One example of using static poses in the middle of a sequence, and probably one of the easiest and most obvious examples I can think of off the top of my head, is a sequence I did to "Cell Block Tango" from Chicago.  If you're familiar with the song, some of you just had a light-bulb moment.  :-P  For those that aren't familiar, I'll throw a youtube link into the end of this entry and you can see it.  :-)  As each girl tells her story, there's that build up... and then the punchline of just why it wasn't her fault.  When she hits that punchline, to emphasize the words, the music stops.  I did the same thing in my sequence.  I had a specific animation that depicted each story, and I found a static pose that went roughly with the situation being described.  As soon as that climax hit and the music stopped, I paused in that pose until they started singing, "He had it coming" again.  I never actually got to perform that sequence live, unfortunately, but I performed it for a few friends while I was writing it, and I think the poses got their point across.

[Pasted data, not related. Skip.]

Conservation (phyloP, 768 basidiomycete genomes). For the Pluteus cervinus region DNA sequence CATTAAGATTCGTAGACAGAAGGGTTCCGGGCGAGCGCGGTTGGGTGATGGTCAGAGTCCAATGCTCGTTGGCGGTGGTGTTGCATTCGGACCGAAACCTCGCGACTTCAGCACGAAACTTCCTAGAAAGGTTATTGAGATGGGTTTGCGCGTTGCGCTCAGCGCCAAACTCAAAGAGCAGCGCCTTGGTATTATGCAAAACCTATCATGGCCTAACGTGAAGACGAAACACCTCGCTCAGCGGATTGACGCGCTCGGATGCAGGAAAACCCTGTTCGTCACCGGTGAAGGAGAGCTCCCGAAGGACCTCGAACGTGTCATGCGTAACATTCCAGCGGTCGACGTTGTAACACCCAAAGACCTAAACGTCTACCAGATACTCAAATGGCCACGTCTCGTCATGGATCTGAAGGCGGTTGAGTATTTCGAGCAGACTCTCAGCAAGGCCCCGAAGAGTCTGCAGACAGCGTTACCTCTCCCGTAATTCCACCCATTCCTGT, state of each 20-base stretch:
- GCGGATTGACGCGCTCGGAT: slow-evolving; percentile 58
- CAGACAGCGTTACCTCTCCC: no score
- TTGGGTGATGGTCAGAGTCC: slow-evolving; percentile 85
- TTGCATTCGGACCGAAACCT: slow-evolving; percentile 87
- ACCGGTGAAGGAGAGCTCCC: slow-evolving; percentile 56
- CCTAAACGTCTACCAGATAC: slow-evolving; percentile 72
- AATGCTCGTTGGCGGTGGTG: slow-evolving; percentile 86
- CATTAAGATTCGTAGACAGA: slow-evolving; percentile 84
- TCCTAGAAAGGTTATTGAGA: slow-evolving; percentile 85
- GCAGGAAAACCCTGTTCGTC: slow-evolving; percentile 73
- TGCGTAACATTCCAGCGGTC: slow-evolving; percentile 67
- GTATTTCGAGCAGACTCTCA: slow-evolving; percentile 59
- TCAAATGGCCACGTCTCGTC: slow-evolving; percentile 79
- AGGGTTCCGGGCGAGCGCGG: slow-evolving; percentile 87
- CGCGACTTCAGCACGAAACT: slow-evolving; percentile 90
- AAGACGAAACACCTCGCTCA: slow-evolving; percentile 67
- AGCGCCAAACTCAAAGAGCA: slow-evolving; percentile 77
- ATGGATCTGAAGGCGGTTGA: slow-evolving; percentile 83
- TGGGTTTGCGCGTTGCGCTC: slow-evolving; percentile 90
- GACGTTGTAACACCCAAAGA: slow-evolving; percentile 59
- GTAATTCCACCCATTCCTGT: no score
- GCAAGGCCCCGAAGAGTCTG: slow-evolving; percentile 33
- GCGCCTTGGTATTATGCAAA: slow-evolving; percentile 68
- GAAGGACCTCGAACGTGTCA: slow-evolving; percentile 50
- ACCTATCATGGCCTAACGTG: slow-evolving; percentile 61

With the development of technology in SL, with mocap animators continuing to come up with more and more amazing dances, the need for static poses seems to be dying... and those dancers who still like to use them seem to be viewed as "sub-par".  "Oh, she only used a pose like that because she doesn't have an animation for it." or  "Oh, your choreography was awesome!  Too bad the lag made you pause like that."  I've heard dancers get that comment for the deliberate use of static poses, and all you can really do is facepalm because people don't get it.

I implore you... if you get nothing else out of what I've said today, please get this:
Dance, just like music, is an art form.  There is great value for properly-placed white space in a piece of art.. there is great value for properly-placed silence in a gorgeous piece of music.. and there is great value for properly-placed static poses in an animated dance sequence.  Maybe it's not the lag... maybe they meant for it to be that way in order to hit you over the head with the brick of emotion.  :-)  Look deeper when you see a dancer using poses, or you just might miss something. 

Peace, Love, and Dance
Tivi Darkfold (Tiviyah Resident)